Friday, November 13, 2009

Adorno on Highbrow/Lowbrow

A passage from a 1959 essay by Adorno on Schreker that problematizes the commonly held view that Adorno hated jazz, or hated for the reasons people think he did, namely, that he was a stuffy old German. From page 136 of my copy of Quasi una Fantasia (I've broken up the paragraph for ease of online reading):

The analogy with the 'mixed drink' which is sometimes applied rather blusteringly to jazz, fits Schreker's elixir exactly. They shimmer: the individual detail lights up for an instant and then subsides into the mass where it can no longer be distinguished, and barely even felt - the dripping of the harp, solo violins in a high register, a clarinet doubled by a celeste or horns dispossessed of their own weightiness. The association with jazz may give us a clue to the otherwise scarcely comprehensible fact that a famous composer should have been able to disappear in so short a time, not just from public consciousness, but that he should be buried by oblivion as if beneath a heavy stone.

The fermentations of the Schreker sound have been entirely absorbed by light music, whether because its matadors learned a thing or two from Schreker, or because his manner of simply sampling sounds is one which was itself moving in the direction of popular music and the latter spontaneously produced effects of the kind which had very different intentions in him.

But in the meantime the sharp dichotomy between highbrow and lowbrow music has been erected by the administrators of musical culture into a fetish which neither side may question. In consequence the guardians of highbrow music are shy of sounds that have found a home in lowbrow music and might discredit the lucrative sanctity of the highbrow variety, while the fanatical supporters of lowbrow music wax indignant at the mere suggestion that their music could have claims as art.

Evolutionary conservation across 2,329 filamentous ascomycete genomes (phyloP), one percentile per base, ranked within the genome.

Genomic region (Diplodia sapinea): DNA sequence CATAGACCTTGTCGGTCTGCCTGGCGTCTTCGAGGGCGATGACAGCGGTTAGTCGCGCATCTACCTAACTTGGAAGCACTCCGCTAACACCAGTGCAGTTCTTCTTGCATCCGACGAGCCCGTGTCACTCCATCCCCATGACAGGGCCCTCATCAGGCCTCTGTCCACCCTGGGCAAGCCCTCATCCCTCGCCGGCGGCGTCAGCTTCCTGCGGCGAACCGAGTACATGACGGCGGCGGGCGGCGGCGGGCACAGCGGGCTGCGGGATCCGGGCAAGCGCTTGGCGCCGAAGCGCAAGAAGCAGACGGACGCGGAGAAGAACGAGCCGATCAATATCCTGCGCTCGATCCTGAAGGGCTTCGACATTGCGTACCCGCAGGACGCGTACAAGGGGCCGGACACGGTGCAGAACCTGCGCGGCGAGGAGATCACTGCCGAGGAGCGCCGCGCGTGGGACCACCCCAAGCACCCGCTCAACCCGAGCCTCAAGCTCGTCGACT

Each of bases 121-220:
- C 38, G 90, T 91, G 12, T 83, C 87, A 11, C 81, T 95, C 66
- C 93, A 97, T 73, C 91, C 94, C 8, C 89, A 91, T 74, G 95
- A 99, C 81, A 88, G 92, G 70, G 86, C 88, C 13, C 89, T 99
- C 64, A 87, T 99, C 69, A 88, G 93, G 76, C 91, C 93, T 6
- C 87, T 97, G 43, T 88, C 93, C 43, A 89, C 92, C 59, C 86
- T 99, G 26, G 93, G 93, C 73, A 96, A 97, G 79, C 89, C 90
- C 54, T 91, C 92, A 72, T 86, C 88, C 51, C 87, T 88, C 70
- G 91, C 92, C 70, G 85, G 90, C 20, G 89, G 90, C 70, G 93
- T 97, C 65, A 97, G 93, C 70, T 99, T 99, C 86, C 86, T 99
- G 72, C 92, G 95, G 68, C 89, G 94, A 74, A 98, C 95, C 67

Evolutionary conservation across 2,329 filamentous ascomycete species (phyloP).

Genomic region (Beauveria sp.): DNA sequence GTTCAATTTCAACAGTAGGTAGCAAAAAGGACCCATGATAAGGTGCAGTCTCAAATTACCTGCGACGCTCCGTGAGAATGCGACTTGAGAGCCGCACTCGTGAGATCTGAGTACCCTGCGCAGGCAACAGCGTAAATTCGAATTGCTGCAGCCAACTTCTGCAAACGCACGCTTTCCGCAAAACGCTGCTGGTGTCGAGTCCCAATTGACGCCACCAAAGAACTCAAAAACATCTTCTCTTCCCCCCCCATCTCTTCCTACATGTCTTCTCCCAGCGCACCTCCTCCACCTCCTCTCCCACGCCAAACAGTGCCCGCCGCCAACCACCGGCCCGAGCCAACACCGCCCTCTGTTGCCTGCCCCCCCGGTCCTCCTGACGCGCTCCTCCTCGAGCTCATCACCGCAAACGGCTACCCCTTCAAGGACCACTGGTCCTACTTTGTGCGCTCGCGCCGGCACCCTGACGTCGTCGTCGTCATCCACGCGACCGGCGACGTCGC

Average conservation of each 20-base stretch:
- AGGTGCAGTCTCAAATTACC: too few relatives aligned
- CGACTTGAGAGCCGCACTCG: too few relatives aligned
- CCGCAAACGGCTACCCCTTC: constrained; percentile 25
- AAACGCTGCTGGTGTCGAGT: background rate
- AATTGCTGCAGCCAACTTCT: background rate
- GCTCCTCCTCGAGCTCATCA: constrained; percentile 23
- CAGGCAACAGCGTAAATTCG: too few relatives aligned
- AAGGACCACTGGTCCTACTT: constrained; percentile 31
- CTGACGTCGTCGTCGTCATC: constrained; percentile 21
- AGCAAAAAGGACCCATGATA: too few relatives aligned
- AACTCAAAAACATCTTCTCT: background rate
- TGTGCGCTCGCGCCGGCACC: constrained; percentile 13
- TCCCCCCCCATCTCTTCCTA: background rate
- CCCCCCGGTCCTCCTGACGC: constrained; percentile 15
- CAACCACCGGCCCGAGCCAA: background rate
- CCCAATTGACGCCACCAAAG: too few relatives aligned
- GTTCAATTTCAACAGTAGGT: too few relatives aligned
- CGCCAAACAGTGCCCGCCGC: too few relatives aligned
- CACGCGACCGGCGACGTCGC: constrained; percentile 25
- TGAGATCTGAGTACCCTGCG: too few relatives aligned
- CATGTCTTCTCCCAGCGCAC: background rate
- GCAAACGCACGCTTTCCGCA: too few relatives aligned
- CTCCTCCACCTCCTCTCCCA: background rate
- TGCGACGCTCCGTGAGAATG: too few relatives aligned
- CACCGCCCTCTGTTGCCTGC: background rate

Yet Schreker cherished lofty ambitions for his confections. The intoxication they induce conjures up the vision of some lukewarm, chaotic effusion, like something from the age of courtesans. It is music without firm definition of any sort. It resists as if it were reification itself. It is art which resents its own purely musical materials, as if they were amusical, alien to art as such. It is this unruliness and nothing else that links Schreker with the avant-garde of modernism.

Does this sound like an Adorno who hated jazz? Is it just me or is he attempting to make a kind of aesthetic connection between Schreker's music and jazz?

That being said, his comment about the highbrow/lowbrow distinction as being one that has been "erected by the administrators of music culture" seems right in line with what I've been getting in recently, as well as why Joshua Glenn has made Adorno a "hilo hero" over at his site. The other great thing about this Schreker essay, as well as many of the others in Quasi una Fantasia, is that they are generally positive, which goes against the grain of Adorno as curmudgeon.

(My own pet theory for the darkness of his and Horkheimer's Dialectic of Englightenment - Benjamin was dead and the war raged on. What more does one need?)

The easiest way to put it is that Adorno didn't like industry. Unless one just admits that most jazz is industrial (his second essay in Quasi una Fantasia analyses "commodity music", and it's mostly what one would call "classical" music.

I am beginning to wonder if much of the criticism of Adorno's stance really just comes down to different post-war reactions to the war. Wouldn't be the first time...

1 comment:

Anonymous said...

Hi Andrew, throughout your blog you have links to "". Please update them all (when you have time!) to "".

All file names remain the same. (My prior domain name was stolen by a registrar.)